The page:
Hope you continue to enjoy my blog.
When the bold writing on the cover exclaims ‘winner of the man booker prize’ there is a certain amount of expectation in opening a book. This was the case with Alias Grace by Margaret Atwood, a book which I have seen on Waterstone’s shelves and tables constantly for nearly 15 years. However, with high expectations there can also come disappointment and I’m afraid I didn’t enjoy this book as much as I had hoped.
Having the narrative in the first person is one of the most common styles in historical fiction worked very well in this context. I felt that the letters were a good device and helped to break up the story and show different sides to some of the minor characters in particular.
In terms of plot the premise is good but it took me a while to get into it and I didn’t like the way it jumped back and forth between the past and the present. This settled down about half way through when the recollections fitted more solidly into the narrative of Grace’s interviews with the doctor.The encounter between the doctor and his landlady is seedy and gratuitous and I didn’t think it added anything. The ending was also a bit of a disappointment as the whole story is focused on whether Grace committed murder or was merely an accessory. The book just ended on a damp and unremarkable note.
It is clear therefore that just because a book wins awards it does not make it a good read for everyone. I was disappointed but others have evidently not been and my one lone voice and negative review contrasts with the many who have given Alias Grace overwhelmingly positive praise.
The fourth book in C J Sansom’s series of novels is probably the most thrilling yet. Matthew Shardlake is this time on the trail of a serial killer in the precarious period of Henry VIII’s latter years. As with all his works Sansom succeeds in keeping the reader in constant suspense till the final pages of this 600 page rollercoaster. Every chapter ended with a hook that reeled you into the next. I’ll admit I became a bit antisocial while reading this book such what the enthralling nature of the prose.
Sansom portrays the fear and anxiety in the aftermath of the dissolution of the abbeys and monasteries and the fall of Thomas Cromwell superbly. Henry VIII was leaning more towards the traditional Catholic traditions of his youth and the factions of conservatism and reformers were pitted against each other in the court and in communities throughout England. This is a period that, I believe, had been largely ignored by historians (excepting Diarmaid McCulloch in his seminal work Reformation) and the impact that these rapid changes in religious adherence had on normal people has really been take into consideration as part of the narrative.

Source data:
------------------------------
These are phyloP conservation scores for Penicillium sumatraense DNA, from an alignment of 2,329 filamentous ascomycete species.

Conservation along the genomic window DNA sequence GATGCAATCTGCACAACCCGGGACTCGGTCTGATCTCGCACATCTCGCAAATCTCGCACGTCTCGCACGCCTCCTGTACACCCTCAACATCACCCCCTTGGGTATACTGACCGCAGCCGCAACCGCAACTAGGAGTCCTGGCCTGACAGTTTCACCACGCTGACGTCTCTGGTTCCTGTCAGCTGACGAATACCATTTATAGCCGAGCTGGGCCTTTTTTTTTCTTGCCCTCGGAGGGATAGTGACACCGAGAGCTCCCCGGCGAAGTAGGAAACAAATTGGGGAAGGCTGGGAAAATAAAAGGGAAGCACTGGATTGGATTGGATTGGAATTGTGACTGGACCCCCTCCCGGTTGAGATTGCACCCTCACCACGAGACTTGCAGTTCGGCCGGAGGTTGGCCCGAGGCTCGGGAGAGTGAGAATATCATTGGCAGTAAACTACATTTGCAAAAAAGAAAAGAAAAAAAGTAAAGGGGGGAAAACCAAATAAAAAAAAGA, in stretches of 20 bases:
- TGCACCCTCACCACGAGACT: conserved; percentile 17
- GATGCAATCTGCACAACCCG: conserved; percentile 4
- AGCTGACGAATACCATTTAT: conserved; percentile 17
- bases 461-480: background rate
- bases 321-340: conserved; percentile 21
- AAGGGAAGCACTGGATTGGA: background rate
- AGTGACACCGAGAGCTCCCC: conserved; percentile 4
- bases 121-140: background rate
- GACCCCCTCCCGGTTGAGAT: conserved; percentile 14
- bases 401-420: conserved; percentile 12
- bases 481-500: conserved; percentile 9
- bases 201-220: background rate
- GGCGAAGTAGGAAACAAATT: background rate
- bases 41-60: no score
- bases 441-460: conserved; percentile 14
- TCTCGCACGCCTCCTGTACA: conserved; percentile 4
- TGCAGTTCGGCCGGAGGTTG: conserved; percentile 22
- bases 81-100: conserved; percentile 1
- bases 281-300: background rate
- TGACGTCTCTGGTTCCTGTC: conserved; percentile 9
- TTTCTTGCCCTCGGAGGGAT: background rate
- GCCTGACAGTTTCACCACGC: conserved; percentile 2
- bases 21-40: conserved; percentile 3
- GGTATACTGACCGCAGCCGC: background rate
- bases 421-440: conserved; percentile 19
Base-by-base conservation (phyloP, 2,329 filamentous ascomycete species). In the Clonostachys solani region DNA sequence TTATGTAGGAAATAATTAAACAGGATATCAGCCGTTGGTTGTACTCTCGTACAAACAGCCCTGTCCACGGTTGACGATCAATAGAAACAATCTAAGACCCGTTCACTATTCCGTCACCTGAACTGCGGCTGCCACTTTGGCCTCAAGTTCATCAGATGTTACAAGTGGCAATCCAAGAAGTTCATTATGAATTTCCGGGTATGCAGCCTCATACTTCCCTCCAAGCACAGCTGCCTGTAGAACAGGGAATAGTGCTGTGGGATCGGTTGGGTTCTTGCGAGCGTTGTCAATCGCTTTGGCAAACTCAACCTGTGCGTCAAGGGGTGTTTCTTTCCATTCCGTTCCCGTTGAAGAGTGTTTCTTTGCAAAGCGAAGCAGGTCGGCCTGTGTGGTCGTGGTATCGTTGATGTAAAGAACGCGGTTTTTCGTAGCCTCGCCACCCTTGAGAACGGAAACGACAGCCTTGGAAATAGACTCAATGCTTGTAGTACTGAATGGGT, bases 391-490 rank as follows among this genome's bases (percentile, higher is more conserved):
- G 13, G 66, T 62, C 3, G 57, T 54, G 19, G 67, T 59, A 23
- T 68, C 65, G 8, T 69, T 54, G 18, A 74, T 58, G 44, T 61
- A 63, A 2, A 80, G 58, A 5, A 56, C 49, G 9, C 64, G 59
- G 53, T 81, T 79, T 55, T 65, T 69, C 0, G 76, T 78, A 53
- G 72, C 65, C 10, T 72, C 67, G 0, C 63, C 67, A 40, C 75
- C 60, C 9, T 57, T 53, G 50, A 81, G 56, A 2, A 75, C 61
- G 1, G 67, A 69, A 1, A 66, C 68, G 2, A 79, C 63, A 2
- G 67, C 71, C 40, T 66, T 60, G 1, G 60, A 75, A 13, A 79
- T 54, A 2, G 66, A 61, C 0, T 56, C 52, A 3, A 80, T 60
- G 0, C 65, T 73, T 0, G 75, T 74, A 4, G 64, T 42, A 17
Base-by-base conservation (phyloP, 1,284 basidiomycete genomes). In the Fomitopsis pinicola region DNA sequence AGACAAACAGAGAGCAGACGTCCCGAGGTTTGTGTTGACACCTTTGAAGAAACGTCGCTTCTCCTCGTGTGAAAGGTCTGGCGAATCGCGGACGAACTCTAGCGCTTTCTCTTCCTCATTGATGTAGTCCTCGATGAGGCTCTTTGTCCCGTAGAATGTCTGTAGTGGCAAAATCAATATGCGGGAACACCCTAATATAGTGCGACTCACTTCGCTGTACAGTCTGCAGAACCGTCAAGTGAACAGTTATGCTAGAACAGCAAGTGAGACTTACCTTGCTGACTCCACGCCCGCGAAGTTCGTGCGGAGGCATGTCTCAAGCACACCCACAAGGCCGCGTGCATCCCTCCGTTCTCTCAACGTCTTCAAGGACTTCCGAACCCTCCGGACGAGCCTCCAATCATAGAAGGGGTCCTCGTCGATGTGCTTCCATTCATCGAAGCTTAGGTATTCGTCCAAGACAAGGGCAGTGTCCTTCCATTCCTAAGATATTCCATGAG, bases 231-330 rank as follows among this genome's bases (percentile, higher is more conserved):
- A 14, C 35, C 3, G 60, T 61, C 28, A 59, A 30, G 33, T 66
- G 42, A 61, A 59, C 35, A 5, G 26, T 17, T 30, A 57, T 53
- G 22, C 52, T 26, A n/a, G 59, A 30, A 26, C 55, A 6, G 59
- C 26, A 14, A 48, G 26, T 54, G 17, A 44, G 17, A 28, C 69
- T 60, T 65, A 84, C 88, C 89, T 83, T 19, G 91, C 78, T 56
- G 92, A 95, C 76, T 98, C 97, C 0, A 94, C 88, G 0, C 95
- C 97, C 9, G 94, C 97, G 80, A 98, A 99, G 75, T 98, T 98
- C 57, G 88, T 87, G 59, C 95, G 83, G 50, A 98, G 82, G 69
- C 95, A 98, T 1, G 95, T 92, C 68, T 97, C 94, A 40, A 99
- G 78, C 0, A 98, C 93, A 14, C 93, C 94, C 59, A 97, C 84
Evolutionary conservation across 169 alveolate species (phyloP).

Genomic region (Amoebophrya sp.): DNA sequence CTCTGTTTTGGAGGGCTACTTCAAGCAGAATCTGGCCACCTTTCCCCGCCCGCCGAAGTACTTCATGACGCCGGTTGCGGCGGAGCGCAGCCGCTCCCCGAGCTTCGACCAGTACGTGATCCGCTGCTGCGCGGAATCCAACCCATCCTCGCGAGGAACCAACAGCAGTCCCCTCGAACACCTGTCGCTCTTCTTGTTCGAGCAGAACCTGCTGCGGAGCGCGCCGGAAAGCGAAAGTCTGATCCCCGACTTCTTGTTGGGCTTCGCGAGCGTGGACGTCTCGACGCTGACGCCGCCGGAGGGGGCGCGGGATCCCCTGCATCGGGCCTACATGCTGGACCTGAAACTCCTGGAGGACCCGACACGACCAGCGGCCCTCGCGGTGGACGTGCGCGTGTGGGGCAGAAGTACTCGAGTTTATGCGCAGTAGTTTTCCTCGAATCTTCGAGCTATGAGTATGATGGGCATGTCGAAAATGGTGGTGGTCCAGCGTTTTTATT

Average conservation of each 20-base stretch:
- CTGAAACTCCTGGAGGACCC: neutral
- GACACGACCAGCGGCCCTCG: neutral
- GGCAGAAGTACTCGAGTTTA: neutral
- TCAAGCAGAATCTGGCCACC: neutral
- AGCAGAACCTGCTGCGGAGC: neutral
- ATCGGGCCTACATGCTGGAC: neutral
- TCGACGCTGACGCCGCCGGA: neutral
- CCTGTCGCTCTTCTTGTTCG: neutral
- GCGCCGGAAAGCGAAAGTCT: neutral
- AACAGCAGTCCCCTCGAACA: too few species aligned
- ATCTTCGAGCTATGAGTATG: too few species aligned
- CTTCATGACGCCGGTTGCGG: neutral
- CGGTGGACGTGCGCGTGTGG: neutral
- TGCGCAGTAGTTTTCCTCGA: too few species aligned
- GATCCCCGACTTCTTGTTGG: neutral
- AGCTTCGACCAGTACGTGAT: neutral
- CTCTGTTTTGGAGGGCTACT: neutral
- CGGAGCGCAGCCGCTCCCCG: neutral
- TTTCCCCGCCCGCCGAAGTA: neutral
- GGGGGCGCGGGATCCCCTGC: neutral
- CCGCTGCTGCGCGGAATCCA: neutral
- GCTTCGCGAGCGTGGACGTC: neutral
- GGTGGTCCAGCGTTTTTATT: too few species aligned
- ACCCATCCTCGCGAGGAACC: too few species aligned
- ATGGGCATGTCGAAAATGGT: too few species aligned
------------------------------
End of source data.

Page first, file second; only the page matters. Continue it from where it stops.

The impressive thing about this series of books is that each one exists independently as a novel in its own right. I have obviously read them in order and I would recommend do so but if you just want a good one off novel this one would be the one I would choose.
There are, thank goodness, a further two Shardlake novels Heartstone and Lamentation which I look forward to acquiring and devouring in the near future.
As the new term starts and the days lengthen and become brighter, secondary teachers move from the mad meltdown of March with its assessment deadlines and stress levels through the roof to having a bit more time to sort things out with the advent of study leave in April.
As last term progressed my classroom became progressively more cluttered and the thought of doing filing and organising courses for new incoming classes seemed like a pipe dream. However, now that I am on the other side of the tunnel and survived it I know that there is no point in trying to do any extra sorting etc in March. March is not the time for that sort of thing it is the time for finishing, nagging, final deadlines, threats and relief that you survived the term without falling into a stress induced coma. I was definitely the bottom fish in the picture above. April however, and being the first fish is a much more accomplished and satisfying prospect. Getting all the jobs done that you’ve been unable to do since the new year
Here are my top tips for an accomplished April:
1. Make lists – I love lists. Make sure you have 2 – 1 for current classes and ongoing timetable and 1 for things that you need to get done in the background.
2. One job at a time – don’t try and do it all at once. You’ll just end up with more mess than you started with.
3. Make it manageable – split up the big jobs. Organise Higher Course is the overall aim but that has a lot of elements to it. Also you’ll be able to tick things off the list more quickly which will make you feel like you have achieved.
4. Timing – how long have you got on each day. Use it effectively.
5. Focus – there is a temptation to relax a bit too much when you have less timetabled classes.
Don’t forget the please takes! -You will still get these as there are a lot of trips that start to go away at this time and other departments will have timetabled dedicated study classes. Don’t be under the impression that your time is all yours!